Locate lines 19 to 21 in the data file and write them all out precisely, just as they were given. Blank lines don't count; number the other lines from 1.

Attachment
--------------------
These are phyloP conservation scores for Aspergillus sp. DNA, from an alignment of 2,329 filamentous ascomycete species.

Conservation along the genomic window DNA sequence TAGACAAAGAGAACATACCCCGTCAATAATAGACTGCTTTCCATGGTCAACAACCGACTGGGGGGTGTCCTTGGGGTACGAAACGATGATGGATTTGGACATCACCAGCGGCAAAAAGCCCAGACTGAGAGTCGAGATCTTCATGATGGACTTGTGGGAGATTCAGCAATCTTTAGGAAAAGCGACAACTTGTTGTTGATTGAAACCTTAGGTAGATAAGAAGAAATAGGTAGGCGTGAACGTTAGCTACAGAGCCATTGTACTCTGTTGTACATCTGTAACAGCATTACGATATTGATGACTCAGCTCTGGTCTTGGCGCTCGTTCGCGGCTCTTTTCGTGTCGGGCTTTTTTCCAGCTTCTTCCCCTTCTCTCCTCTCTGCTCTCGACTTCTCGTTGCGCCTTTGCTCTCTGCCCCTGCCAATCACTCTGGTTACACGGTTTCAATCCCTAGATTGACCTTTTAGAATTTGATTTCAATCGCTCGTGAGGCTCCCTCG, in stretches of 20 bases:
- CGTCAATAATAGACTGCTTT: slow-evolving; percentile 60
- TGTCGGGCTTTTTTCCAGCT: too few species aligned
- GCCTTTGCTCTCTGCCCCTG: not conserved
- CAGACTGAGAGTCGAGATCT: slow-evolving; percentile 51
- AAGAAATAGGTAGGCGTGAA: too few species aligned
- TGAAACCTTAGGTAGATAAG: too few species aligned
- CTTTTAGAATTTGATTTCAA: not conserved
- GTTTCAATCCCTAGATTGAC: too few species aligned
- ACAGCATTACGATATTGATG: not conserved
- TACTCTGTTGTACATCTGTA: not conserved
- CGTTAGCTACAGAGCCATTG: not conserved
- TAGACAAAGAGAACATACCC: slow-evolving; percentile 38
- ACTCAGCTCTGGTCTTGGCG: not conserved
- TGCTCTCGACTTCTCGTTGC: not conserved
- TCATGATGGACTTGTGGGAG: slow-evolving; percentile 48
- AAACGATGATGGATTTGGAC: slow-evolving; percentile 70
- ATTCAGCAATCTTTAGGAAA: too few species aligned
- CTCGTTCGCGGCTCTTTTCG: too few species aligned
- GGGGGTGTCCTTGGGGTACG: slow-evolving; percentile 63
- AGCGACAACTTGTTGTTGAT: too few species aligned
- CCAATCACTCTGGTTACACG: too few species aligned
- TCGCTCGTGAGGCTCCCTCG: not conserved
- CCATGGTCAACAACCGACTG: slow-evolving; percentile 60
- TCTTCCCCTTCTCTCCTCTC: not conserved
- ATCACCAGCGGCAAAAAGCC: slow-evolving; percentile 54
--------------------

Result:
- ATTCAGCAATCTTTAGGAAA: too few species aligned
- CTCGTTCGCGGCTCTTTTCG: too few species aligned
- GGGGGTGTCCTTGGGGTACG: slow-evolving; percentile 63